"We've been trying to find a conservation solution for this tract for a long time," notes Jones. And with climate change driving plants and animals to seek pathways to new areas meeting their basic ecological needs, that goal becomes even more pressing, since the Box Creek Wilderness provides "quick-and-ready routes" to appropriate habitat.
"Private landowners are the front line of conservation now, because funds for public acquisition of land are at an all-time low in North Carolina," Jones reports. Public moneys such as the Clean Water Management Trust Fund — which supported an extraordinary period of land and water conservation in this state over the last 20 years — are nearly depleted. The ongoing economic slump and the current state Legislature’s priorities have created this situation, she says. Meanwhile, with land values at a historic low, opportunities to conserve significant tracts are abundant.
"This is a great time to continue North Carolina's leadership in investing in this state's special places and valuable waters," Jones declares. "These places drive our tourist industry and our agricultural industry. We're looking to the current leadership in the General Assembly to increase the funding for these trust funds as the economy improves."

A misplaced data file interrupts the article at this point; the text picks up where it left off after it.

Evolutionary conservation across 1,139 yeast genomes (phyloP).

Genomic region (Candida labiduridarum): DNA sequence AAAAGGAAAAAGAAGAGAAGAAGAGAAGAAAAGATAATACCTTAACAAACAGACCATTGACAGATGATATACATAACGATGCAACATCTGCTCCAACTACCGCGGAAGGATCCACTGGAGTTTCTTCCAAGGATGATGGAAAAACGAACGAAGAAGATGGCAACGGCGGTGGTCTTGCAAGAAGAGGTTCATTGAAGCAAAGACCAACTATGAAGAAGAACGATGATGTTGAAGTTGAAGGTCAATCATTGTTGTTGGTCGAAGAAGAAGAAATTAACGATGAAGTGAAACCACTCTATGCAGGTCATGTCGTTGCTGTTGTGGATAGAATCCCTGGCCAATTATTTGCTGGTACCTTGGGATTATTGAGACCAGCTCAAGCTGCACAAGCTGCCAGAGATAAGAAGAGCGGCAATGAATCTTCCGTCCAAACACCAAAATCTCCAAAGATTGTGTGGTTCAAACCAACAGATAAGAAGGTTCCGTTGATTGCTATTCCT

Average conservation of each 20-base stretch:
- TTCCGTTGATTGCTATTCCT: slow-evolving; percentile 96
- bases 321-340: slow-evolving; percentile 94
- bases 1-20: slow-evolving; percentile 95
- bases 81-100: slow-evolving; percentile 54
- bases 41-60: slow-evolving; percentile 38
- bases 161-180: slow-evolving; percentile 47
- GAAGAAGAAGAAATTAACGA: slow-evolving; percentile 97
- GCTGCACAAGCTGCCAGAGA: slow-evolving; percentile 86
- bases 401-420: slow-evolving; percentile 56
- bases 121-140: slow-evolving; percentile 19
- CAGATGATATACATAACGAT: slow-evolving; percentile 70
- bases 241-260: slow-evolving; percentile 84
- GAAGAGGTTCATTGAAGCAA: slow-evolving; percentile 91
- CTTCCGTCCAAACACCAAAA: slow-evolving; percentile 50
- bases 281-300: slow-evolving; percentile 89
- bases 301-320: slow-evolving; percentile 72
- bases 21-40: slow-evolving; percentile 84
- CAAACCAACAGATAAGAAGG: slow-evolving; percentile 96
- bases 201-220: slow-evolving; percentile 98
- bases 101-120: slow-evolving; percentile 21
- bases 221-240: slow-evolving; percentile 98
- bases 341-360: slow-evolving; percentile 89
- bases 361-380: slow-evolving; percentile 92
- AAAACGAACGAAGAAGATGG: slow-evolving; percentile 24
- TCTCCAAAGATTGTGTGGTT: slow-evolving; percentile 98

Relatively pristine natural areas have a significant practical value for people living downstream. Box Creek, which drains the higher reaches of the wilderness, feeds into the Second Broad River, which supplies drinking water to several Rutherford County communities.
The Box Creek Wilderness was formerly the Dysartsville Game Land, one of a number of large properties owned by regional timber companies. Leased to the state as public game lands, these areas were open for hiking and hunting by anyone holding a state-issued hunting license. For generations, such arrangements kept a lot of Western North Carolina acreage forested while enabling local folks to make low-impact use of these lands. In 2007, however, The ForestLand Group sold the property to a Charlotte-based developer who subsequently went broke, enabling Sweeney to aquire it in 2011.
Stewardship activities unfolding in Box Creek nowadays are geared toward preserving its natural communities — and many rare species — for the long term. A team of specialists from the Durham-based Unique Places has taken on a series of restoration projects on the property, including treating hemlock stands against the woolly adelgid, the imported pest that’s killed great numbers of these majestic trees across Western North Carolina.